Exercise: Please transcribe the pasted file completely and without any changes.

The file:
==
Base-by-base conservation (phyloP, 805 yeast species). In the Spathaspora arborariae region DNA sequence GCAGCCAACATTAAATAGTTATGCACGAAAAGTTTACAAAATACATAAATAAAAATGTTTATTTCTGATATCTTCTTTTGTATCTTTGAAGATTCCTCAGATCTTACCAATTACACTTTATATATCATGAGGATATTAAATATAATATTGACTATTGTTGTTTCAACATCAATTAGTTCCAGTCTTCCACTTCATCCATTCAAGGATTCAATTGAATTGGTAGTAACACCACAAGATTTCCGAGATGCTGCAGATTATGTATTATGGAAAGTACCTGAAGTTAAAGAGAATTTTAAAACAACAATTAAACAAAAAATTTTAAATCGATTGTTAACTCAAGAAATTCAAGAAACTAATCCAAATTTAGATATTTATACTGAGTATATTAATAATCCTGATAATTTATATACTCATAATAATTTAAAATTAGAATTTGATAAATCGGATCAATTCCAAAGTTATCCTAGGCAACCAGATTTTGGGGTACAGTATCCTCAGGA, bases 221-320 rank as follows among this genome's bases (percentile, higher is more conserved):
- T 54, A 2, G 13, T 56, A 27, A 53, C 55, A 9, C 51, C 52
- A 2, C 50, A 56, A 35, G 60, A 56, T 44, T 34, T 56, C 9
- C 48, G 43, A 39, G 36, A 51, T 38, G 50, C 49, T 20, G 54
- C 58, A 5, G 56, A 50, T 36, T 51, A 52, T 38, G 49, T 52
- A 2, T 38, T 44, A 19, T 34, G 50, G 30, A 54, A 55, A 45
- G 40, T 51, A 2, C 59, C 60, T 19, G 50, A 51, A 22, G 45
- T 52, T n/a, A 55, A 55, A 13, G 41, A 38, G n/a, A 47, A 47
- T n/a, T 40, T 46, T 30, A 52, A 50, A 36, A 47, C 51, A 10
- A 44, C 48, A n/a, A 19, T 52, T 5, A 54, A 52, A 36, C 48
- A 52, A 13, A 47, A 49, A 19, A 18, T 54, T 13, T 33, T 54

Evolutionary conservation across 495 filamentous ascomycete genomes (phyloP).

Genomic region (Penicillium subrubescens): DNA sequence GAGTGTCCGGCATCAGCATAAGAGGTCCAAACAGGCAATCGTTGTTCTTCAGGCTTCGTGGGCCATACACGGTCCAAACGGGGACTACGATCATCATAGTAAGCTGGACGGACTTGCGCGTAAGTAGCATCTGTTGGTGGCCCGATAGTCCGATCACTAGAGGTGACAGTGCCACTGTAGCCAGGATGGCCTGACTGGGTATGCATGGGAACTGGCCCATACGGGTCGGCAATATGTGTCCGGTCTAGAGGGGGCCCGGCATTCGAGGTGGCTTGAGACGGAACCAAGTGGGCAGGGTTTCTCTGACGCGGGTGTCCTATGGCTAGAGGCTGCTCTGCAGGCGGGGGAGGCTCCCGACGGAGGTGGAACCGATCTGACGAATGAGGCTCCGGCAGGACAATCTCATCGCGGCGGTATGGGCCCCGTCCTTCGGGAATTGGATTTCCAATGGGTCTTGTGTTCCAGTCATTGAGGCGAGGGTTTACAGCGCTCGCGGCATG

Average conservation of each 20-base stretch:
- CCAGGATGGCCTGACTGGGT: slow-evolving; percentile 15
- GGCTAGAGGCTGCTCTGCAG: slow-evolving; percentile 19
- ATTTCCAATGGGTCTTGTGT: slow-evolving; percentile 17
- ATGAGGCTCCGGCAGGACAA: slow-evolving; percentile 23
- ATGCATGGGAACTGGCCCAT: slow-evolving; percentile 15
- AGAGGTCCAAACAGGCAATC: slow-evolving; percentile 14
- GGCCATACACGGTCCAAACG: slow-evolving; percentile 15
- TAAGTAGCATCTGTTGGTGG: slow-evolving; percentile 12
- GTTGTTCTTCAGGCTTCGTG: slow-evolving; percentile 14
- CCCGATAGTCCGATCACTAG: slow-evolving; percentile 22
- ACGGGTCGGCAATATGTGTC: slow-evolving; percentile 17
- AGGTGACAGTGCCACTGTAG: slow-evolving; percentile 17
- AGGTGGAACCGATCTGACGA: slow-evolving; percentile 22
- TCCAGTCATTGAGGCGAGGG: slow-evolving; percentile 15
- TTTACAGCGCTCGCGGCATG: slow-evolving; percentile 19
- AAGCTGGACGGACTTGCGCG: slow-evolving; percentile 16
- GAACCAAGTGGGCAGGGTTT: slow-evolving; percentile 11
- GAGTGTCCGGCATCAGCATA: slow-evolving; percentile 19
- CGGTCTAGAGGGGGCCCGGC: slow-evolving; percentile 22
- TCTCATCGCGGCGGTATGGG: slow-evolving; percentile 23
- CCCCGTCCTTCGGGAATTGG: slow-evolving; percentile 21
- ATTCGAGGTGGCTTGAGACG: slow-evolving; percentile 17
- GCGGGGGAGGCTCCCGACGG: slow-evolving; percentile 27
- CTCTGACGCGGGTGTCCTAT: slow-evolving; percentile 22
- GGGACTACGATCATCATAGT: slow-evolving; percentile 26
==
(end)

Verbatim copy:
Base-by-base conservation (phyloP, 805 yeast species). In the Spathaspora arborariae region DNA sequence GCAGCCAACATTAAATAGTTATGCACGAAAAGTTTACAAAATACATAAATAAAAATGTTTATTTCTGATATCTTCTTTTGTATCTTTGAAGATTCCTCAGATCTTACCAATTACACTTTATATATCATGAGGATATTAAATATAATATTGACTATTGTTGTTTCAACATCAATTAGTTCCAGTCTTCCACTTCATCCATTCAAGGATTCAATTGAATTGGTAGTAACACCACAAGATTTCCGAGATGCTGCAGATTATGTATTATGGAAAGTACCTGAAGTTAAAGAGAATTTTAAAACAACAATTAAACAAAAAATTTTAAATCGATTGTTAACTCAAGAAATTCAAGAAACTAATCCAAATTTAGATATTTATACTGAGTATATTAATAATCCTGATAATTTATATACTCATAATAATTTAAAATTAGAATTTGATAAATCGGATCAATTCCAAAGTTATCCTAGGCAACCAGATTTTGGGGTACAGTATCCTCAGGA, bases 221-320 rank as follows among this genome's bases (percentile, higher is more conserved):
- T 54, A 2, G 13, T 56, A 27, A 53, C 55, A 9, C 51, C 52
- A 2, C 50, A 56, A 35, G 60, A 56, T 44, T 34, T 56, C 9
- C 48, G 43, A 39, G 36, A 51, T 38, G 50, C 49, T 20, G 54
- C 58, A 5, G 56, A 50, T 36, T 51, A 52, T 38, G 49, T 52
- A 2, T 38, T 44, A 19, T 34, G 50, G 30, A 54, A 55, A 45
- G 40, T 51, A 2, C 59, C 60, T 19, G 50, A 51, A 22, G 45
- T 52, T n/a, A 55, A 55, A 13, G 41, A 38, G n/a, A 47, A 47
- T n/a, T 40, T 46, T 30, A 52, A 50, A 36, A 47, C 51, A 10
- A 44, C 48, A n/a, A 19, T 52, T 5, A 54, A 52, A 36, C 48
- A 52, A 13, A 47, A 49, A 19, A 18, T 54, T 13, T 33, T 54

Evolutionary conservation across 495 filamentous ascomycete genomes (phyloP).

Genomic region (Penicillium subrubescens): DNA sequence GAGTGTCCGGCATCAGCATAAGAGGTCCAAACAGGCAATCGTTGTTCTTCAGGCTTCGTGGGCCATACACGGTCCAAACGGGGACTACGATCATCATAGTAAGCTGGACGGACTTGCGCGTAAGTAGCATCTGTTGGTGGCCCGATAGTCCGATCACTAGAGGTGACAGTGCCACTGTAGCCAGGATGGCCTGACTGGGTATGCATGGGAACTGGCCCATACGGGTCGGCAATATGTGTCCGGTCTAGAGGGGGCCCGGCATTCGAGGTGGCTTGAGACGGAACCAAGTGGGCAGGGTTTCTCTGACGCGGGTGTCCTATGGCTAGAGGCTGCTCTGCAGGCGGGGGAGGCTCCCGACGGAGGTGGAACCGATCTGACGAATGAGGCTCCGGCAGGACAATCTCATCGCGGCGGTATGGGCCCCGTCCTTCGGGAATTGGATTTCCAATGGGTCTTGTGTTCCAGTCATTGAGGCGAGGGTTTACAGCGCTCGCGGCATG

Average conservation of each 20-base stretch:
- CCAGGATGGCCTGACTGGGT: slow-evolving; percentile 15
- GGCTAGAGGCTGCTCTGCAG: slow-evolving; percentile 19
- ATTTCCAATGGGTCTTGTGT: slow-evolving; percentile 17
- ATGAGGCTCCGGCAGGACAA: slow-evolving; percentile 23
- ATGCATGGGAACTGGCCCAT: slow-evolving; percentile 15
- AGAGGTCCAAACAGGCAATC: slow-evolving; percentile 14
- GGCCATACACGGTCCAAACG: slow-evolving; percentile 15
- TAAGTAGCATCTGTTGGTGG: slow-evolving; percentile 12
- GTTGTTCTTCAGGCTTCGTG: slow-evolving; percentile 14
- CCCGATAGTCCGATCACTAG: slow-evolving; percentile 22
- ACGGGTCGGCAATATGTGTC: slow-evolving; percentile 17
- AGGTGACAGTGCCACTGTAG: slow-evolving; percentile 17
- AGGTGGAACCGATCTGACGA: slow-evolving; percentile 22
- TCCAGTCATTGAGGCGAGGG: slow-evolving; percentile 15
- TTTACAGCGCTCGCGGCATG: slow-evolving; percentile 19
- AAGCTGGACGGACTTGCGCG: slow-evolving; percentile 16
- GAACCAAGTGGGCAGGGTTT: slow-evolving; percentile 11
- GAGTGTCCGGCATCAGCATA: slow-evolving; percentile 19
- CGGTCTAGAGGGGGCCCGGC: slow-evolving; percentile 22
- TCTCATCGCGGCGGTATGGG: slow-evolving; percentile 23
- CCCCGTCCTTCGGGAATTGG: slow-evolving; percentile 21
- ATTCGAGGTGGCTTGAGACG: slow-evolving; percentile 17
- GCGGGGGAGGCTCCCGACGG: slow-evolving; percentile 27
- CTCTGACGCGGGTGTCCTAT: slow-evolving; percentile 22
- GGGACTACGATCATCATAGT: slow-evolving; percentile 26